The following is the entire transcript of our recent interview with Brendan James and his band.
YWIM: Your new album Simplify was released on Aug. 6. Tell me about the title Simplify and what your inspiration behind the album was.
Brendan James: Well I really decided to pick Simplify for the title because that was my inspiration for my whole writing process this time around … to just go somewhere by myself and keep things simple - ideas, sentiments - I just wanted to really come from a singular place that was authentically me. So that was the whole goal, it was to make something real.
Craig [Meyer] played drums on it, we recorded it in Manhattan in about three weeks time. I co-produced it, it was the first time I've co-produced a whole album. I worked really well with the producer who kind of had an engineer mindset and was very supportive, but he loved a lot of my ideas and let me voice my ideas so we co-produced it. It was very fun, we just kept it simple, there was an organ player who also played guitar and lap steel, a drummer, bass and me.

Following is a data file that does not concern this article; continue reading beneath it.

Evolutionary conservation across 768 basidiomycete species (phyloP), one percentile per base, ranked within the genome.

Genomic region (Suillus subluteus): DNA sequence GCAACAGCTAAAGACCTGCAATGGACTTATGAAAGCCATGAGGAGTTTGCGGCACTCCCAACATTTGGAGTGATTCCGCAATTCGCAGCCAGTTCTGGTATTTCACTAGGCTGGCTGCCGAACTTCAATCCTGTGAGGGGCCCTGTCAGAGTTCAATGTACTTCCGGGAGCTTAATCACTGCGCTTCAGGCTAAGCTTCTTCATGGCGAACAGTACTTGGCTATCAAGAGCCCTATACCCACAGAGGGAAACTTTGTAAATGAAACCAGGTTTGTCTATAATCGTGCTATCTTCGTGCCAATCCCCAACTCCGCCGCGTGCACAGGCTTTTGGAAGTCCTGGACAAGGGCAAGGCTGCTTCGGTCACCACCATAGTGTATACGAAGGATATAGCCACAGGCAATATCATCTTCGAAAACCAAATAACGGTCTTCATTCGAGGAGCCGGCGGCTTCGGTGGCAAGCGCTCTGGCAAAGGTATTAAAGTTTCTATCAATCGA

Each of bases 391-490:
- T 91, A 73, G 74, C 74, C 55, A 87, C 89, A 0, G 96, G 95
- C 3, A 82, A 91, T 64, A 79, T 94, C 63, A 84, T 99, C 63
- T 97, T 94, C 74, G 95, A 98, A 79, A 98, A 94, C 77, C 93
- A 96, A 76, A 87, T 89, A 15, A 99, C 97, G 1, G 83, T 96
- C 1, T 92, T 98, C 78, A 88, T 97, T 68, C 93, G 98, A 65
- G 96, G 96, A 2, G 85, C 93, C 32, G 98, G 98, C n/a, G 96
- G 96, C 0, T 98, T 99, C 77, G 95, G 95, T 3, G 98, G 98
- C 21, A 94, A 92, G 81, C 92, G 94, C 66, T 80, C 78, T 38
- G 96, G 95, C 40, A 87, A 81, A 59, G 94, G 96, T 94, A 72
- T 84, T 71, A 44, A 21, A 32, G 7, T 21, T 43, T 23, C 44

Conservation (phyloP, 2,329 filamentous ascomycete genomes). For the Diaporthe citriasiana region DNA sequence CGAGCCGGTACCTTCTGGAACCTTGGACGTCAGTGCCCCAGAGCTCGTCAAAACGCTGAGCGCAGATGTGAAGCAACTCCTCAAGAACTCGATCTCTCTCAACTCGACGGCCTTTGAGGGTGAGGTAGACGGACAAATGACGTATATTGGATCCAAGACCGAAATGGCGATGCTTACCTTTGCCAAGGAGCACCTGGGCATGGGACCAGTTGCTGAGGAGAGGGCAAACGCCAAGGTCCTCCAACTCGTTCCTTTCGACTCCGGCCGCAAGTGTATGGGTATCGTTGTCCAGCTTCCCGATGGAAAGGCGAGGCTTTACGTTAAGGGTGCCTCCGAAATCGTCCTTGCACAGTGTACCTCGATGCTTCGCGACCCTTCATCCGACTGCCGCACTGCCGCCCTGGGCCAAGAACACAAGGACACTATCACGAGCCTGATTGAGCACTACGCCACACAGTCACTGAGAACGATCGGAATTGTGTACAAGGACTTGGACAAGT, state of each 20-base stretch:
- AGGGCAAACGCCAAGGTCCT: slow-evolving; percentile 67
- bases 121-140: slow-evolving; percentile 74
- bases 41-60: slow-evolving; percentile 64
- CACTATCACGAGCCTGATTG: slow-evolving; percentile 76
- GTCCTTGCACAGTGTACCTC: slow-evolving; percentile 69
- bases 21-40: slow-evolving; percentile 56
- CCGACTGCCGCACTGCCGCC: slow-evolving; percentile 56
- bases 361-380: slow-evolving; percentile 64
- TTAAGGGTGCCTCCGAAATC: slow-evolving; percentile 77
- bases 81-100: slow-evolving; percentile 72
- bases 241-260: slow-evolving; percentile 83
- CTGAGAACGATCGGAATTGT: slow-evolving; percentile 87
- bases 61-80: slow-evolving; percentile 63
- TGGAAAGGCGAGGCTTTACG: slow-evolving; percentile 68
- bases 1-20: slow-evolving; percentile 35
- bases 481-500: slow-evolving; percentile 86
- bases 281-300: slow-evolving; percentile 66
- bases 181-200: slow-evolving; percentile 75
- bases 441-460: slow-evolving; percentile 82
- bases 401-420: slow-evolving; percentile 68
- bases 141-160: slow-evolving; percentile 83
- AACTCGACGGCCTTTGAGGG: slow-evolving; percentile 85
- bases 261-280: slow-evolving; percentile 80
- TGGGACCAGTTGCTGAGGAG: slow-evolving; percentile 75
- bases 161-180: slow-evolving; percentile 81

YWIM: What was the basis for the majority of the songs on Simplify?
Brendan James: There are definitely some different topics going on in this album. There's a pretty heavy song about gun control, basically inspired by these shootings that keep happening and how I want to be one of the people who's always talking about it instead of letting it fall to the wayside over time and then having some tragic event bring it back up. I'm not saying I want to do away with all guns or that that's even a realistic possibility, but I want to do away with this obsession that we have with violence and this fear that so many Americans have. A lot of people around the world [have the same fear] but especially in this American culture, we're just drowning in fear right now, which I don't think is necessary. So there's a song about that. There's a song about simplifying your life and eating the right foods, taking time to listen to your body and do the things that feel natural and healthy. There's a song about the environment as well - just different topics like that.